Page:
Congratulations to Alyson Hampton, the winner of our 2014 scholarship essay contest! Alyson attends Southern Illinois University where she studies Social Work. Alyson’s winning essay is below.
Thank you to all of our scholarship entrants – we have enjoyed reading your work and we wish you the best of luck with your education.
Is social networking good or bad for society, and why?
Social Networking: Saving Grace or Giant Debacle?
On August 21, 1995 Bill Gates unleashed Windows ’95 on the world, an operating system that came standard with AOL 3.0 which is one of the original facilitators of the Internet. In its heyday, AOL had over 30 billion subscribers who spent hours upon hours surfing the web daily. The program introduced some of the basic concepts of today’s social networking sites with chat rooms and instant messaging systems easily accessible. From that moment on, the way people communicate and interact with the world has been forever changed. Now, 19 years later, the Internet has moved beyond the home computer and is accessible everywhere. By touching an icon on a cell phone or tablet screen, access to websites like Facebook, Twitter, and Myspace (although it is severely outdated) are instantaneous. The world has reached a landmark moment in time. With all the technological advances regarding the Internet, there are a multitude of applications. Specifically, the ever growing demand for social networking sites.
Social networking is a virtually inescapable medium in today’s society. Five years ago it was Myspace, which was then surpassed in popularity by Facebook. Now, Twitter is gaining fame as celebrities broadcast their daily activities, which further feeds the flame of the public obsession with superstars. Is social networking good or bad? There’s so much gray area in this question, and dependence upon the person, that a definite answer is difficult to determine. On the one hand, social networks bring people together in a way that wasn’t possible before. Families and old friends can reconnect across miles, and more people have access to the everyday lives of both intimate and public relationships. Conversely, with this increased attention to detail there can be a host of problems, which includes a basic lack of privacy and potential for virtual abuse.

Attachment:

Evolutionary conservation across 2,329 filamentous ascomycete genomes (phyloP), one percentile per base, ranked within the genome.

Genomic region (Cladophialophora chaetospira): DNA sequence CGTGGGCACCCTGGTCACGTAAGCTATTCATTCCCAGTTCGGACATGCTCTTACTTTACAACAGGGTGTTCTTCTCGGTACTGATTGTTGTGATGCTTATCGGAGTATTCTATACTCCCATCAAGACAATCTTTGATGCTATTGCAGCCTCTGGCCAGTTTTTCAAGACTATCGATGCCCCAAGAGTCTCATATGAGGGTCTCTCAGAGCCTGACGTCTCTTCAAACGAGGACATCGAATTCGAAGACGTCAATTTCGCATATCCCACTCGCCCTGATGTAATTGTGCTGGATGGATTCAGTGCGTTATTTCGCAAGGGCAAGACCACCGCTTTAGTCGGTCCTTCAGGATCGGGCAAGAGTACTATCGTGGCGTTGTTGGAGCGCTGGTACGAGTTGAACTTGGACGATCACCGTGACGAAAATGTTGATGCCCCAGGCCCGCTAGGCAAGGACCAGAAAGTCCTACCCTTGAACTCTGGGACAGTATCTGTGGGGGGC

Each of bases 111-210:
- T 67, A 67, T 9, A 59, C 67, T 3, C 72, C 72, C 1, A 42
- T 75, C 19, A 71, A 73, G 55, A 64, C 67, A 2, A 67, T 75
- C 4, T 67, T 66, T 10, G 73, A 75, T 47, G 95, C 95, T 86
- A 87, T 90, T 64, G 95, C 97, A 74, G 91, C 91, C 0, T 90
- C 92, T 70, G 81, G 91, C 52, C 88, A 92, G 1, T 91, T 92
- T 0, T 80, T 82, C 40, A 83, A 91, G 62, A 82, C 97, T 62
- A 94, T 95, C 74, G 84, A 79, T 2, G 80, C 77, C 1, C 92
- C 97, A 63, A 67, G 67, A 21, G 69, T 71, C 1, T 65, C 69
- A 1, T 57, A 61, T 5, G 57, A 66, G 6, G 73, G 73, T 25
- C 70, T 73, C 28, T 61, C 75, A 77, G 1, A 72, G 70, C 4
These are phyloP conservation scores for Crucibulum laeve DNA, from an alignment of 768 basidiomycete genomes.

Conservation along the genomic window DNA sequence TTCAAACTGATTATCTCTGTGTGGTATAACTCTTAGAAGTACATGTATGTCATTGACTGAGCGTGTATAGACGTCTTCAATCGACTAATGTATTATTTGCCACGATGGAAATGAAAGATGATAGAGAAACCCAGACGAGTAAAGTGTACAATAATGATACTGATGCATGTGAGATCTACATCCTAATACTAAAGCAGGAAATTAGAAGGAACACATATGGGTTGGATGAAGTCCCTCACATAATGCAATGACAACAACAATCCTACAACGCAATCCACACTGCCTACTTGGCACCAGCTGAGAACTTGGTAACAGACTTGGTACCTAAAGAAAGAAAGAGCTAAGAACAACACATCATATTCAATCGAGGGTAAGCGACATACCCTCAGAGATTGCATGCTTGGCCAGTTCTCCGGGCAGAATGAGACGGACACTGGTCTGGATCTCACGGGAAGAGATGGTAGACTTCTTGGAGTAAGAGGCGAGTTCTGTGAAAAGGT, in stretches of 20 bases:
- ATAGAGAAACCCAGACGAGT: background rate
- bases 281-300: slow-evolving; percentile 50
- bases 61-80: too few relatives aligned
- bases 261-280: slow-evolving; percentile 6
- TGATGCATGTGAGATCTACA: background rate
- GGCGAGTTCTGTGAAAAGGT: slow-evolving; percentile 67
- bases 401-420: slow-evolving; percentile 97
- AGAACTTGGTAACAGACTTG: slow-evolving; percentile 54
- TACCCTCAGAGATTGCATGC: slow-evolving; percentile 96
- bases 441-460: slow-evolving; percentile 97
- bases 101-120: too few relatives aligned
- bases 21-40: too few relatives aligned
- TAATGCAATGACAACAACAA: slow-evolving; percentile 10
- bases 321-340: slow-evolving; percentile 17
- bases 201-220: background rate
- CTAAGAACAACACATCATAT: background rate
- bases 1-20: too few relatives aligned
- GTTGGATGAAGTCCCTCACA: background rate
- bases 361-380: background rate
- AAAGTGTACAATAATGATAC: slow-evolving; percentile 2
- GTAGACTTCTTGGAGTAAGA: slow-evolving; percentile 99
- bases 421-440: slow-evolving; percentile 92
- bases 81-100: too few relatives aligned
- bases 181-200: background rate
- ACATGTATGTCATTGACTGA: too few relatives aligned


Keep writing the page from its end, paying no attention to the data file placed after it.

One of the most basic constructive uses of social networking is the ability for quick and easy communication. Be it through Facebook, Twitter, email, or instant messaging systems, communicating with people across any distance is both instant and simple. Personally, I use email and Facebook multiple times a day to talk to people I don’t get to see regularly. For example, my mother lives in North Carolina and travels on a consistent basis. As a result of this, I only get to see her a few times a year. However, by using email I am able to talk to her on a regular basis and therefore keep our relationship close. Not only that, but since I am not originally from this area most of my close friends live in the Belleville and St. Louis area and it’s a journey to get out there to see them. By hopping on Facebook I can easily post thoughts and comments to their page, as well as send them private messages to keep in touch with them.
In addition, the application of social networking can be beneficial on financial and career oriented levels. Many professionals use the social network site LinkedIn in order to facilitate communication between potential employers. Companies also use the network to post job listings, as well as post profiles of various individuals within the company, such as the hiring manager. Also, the website can be used by job seekers in order to find a mutually satisfying place and position of employment for both the prospective employee and the hiring director.